Dieter Landolt, biographical data

This picture was taken in 1975 at the Annual Meeting in Baden near
Vienna and shows, from left to right, H. Gerischer, D. Landolt and C. Tobias. Tobias was President-Elect, Landolt was Secretary General and Gerischer was a Past-President.

Dieter Landolt was born in 1938 in Switzerland. He studied chemical engineering at the Swiss Federal Institute of Technology Zurich (ETH) where he got his Ph.D. in 1965 for a thesis performed in the laboratory of Professor Norbert Ibl. In 1966 he joined Professor Charles Tobias’s group at the Inorganic Materials Division of the Lawrence Berkeley Laboratory and the Department of Chemical Engineering of the University of California Berkeley. In 1968 he was appointed Assistant Professor at the School of Engineering and Applied Science of the University of California Los Angeles (UCLA). In 1972 he accepted a position as Professor of Materials Science and Engineering at the Swiss Federal Institute of Technology in Lausanne. (EPFL). During his tenure as director of the Laboratoire de métallurgie chimique (LMCH) until his retirement in 2003 a total of forty two Ph.D. students successfully completed their thesis under his direction and a considerable number of postdoctoral researchers from many parts of the world stayed at his laboratory. His research contributions are documented in well over three hundred papers. They concern the general areas of electrochemistry, corrosion and surface chemistry of metals. Particular topics include high rate metal dissolution, electropolishing, electrochemical micromachining, alloy plating, pulse-plating, current distribution, modeling, cell design, molten salt electrolysis, surface analysis by AES, XPS and SIMS, passive oxide films and transpassive dissolution, inhibition, coatings and tribocorrosion. His scientific contributions were recognized by several honors and awards including the Castner Medal of the Society of Chemical Industry London, the AESF Scientific Achievement Award of the American Electroplater and Surface Finishers Society, the Cavallaro Medal of the European Federation of Corrosion, the Grande médaille du CEFRACOR of the Centre français de l'anticorrosion and the Research Award of the Electrodeposition Division of ECS. He is a Fellow of The Electrochemical Society and among other he served as chairman of the International Corrosion Council and of the Science and Technology Advisory Committee (STAC) of the European Federation of Corrosion.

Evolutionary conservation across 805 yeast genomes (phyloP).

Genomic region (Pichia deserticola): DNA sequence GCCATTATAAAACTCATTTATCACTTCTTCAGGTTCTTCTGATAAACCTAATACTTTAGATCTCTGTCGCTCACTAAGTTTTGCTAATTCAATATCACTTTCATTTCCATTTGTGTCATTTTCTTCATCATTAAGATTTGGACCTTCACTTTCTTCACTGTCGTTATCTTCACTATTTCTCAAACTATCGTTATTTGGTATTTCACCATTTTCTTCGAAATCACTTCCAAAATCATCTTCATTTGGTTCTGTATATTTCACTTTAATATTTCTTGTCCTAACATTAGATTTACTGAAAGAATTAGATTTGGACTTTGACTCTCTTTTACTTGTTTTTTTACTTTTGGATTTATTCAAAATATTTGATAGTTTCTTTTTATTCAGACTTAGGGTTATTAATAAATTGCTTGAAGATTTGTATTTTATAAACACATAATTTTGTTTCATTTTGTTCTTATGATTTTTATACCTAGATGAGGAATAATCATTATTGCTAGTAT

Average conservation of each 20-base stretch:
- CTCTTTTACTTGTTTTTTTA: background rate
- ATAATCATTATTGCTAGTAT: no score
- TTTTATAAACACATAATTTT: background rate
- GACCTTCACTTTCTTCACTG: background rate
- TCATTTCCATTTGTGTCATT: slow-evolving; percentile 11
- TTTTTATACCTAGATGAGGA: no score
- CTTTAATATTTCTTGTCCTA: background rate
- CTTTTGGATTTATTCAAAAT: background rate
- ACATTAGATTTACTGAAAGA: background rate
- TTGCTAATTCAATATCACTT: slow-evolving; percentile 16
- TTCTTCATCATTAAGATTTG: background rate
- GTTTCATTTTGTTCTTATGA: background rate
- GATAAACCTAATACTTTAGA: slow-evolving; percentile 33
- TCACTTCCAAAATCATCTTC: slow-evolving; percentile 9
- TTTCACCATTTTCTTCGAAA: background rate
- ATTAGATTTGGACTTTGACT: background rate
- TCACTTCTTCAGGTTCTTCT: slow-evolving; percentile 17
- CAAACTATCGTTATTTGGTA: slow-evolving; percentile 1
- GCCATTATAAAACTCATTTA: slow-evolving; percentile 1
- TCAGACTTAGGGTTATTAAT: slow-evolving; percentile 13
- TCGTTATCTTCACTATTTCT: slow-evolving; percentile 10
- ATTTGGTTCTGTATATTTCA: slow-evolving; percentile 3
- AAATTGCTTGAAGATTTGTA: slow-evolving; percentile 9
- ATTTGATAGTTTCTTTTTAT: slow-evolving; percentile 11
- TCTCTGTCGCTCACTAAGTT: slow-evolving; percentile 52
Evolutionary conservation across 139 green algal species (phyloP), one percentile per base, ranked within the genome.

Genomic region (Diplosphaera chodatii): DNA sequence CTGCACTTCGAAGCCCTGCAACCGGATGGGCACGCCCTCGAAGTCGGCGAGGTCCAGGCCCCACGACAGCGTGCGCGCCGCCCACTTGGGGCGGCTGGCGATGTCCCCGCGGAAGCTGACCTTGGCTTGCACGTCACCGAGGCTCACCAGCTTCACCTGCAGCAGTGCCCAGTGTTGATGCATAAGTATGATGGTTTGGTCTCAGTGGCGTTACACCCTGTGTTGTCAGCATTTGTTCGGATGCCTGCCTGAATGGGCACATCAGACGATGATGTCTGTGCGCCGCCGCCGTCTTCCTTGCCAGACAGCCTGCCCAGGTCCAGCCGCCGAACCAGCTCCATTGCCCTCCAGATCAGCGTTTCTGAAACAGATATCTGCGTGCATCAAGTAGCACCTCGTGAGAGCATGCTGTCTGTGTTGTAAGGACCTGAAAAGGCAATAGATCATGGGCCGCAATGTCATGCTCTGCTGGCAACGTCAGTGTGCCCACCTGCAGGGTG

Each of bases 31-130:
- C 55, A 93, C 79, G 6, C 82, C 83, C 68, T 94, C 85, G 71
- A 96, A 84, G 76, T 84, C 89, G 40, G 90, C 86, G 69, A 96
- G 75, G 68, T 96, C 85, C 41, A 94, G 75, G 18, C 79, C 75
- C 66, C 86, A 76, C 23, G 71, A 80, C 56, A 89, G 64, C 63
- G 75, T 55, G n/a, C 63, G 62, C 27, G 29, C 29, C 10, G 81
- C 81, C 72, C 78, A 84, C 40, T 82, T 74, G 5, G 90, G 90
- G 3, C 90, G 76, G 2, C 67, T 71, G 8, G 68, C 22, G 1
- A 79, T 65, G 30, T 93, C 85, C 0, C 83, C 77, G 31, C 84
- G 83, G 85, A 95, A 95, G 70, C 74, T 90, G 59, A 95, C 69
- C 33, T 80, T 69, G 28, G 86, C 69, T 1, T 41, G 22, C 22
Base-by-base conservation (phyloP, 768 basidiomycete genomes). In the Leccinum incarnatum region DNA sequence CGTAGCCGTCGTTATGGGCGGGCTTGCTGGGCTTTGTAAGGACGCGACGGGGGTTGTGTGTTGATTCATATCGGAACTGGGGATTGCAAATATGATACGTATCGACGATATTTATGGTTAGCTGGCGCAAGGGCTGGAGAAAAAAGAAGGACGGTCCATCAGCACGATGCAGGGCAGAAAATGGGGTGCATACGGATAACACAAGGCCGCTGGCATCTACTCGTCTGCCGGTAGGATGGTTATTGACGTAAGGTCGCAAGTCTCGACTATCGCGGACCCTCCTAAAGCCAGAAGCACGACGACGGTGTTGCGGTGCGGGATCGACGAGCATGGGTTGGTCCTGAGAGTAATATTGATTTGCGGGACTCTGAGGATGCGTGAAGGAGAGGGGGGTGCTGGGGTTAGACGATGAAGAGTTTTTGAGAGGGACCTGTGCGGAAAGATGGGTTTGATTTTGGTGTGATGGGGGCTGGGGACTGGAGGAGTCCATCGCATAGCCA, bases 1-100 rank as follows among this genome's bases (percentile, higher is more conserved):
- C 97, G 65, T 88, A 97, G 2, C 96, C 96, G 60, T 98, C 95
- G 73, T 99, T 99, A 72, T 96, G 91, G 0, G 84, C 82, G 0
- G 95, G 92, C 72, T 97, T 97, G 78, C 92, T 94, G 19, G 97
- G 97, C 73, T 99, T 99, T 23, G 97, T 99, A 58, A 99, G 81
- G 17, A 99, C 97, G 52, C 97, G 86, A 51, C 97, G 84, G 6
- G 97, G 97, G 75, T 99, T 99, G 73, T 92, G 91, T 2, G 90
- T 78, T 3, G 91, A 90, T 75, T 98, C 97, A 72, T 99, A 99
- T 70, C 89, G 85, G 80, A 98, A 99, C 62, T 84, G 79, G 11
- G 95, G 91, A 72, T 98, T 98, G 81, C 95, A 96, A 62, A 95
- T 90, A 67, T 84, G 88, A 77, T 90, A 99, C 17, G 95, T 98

This second picture represents Dieter Landolt at the Kyoto meeting in 1989 where, as Immediate Past-President, he was asked to give a dinner speech.

Some recollections from my terms as Secretary General and President of ISE:

My association with ISE lasts for more than thirty years. It was my privilege to serve on the Executive Committee for a total of 14 years, including a six year term as Secretary General and two years as President. At the beginning of my term as Secretary General in 1975, ISE was confronted with a number of delicate problems, some related to international politics, some related to the transformation of the French-European inspired CITCE into a truly international Society of Electrochemistry. On the political side, the Executive Committee and the membership of ISE at that time were strongly divided over how to deal with the problem of the Soviet Union preventing V. Levich and others to emigrate to Israel. The Secretary General and others were expected to mediate among divided fractions and keep the Society together. The change of CITCE into ISE created a need for By-laws that defined procedures for smoothly running the Society. This was not an easy task in view of the mentioned political tensions, but the Bylaws were finally adopted in 1980. The CITCE had three official languages, English, French and German. All official documents such as minutes were distributed in English and French (apparently English and French were somewhat “more equal” than German). After much debate at the 1975 meeting in Baden near Vienna, the Council adopted English as the only official language of ISE, against the vigorous opposition from the French representative who, by the way, argued in perfect English. The Divisional structure originally taken over from CITCE had to be adapted to the wider scope of ISE. One of the preoccupations was to keep the number of Divisions and hence that of Council members within reasonable limits and politically well balanced.
In the late eighties ISE had attained a certain degree of maturity and during my term as President (1987/88) the Executive Committee could focus mostly on improving the scientific content of Annual Meetings, which some felt depended too much on the local organizers. Another concern was how to make ISE more attractive to its members by providing more services and activities. The idea of a Business Office germinated and was officially introduced in 1990. The variety of places and cultural environments in which ISE Annual Meetings take place gives them a special charm and contributes to mutual understanding and friendship of electrochemists. During my presidential term the Annual Meeting 1987 was held in Maastricht in the same conference center, which a few years later (1991) saw the birth of the European Union in the famous Maastricht treaty. In the following year, the Annual Meeting took place at the University of Strathclyde in Glasgow in somewhat simpler surroundings; I remember that the banquet was held in a tent that started to leak during a typical Scottish rain storm. At that time the Divisional structure was once more adapted to changing priorities. Over the years the role of the Division Officers in the scientific planning of the Annual Meetings has been progressively strengthened and the quality and success of Annual ISE meetings now depends primarily on their competence and dedication.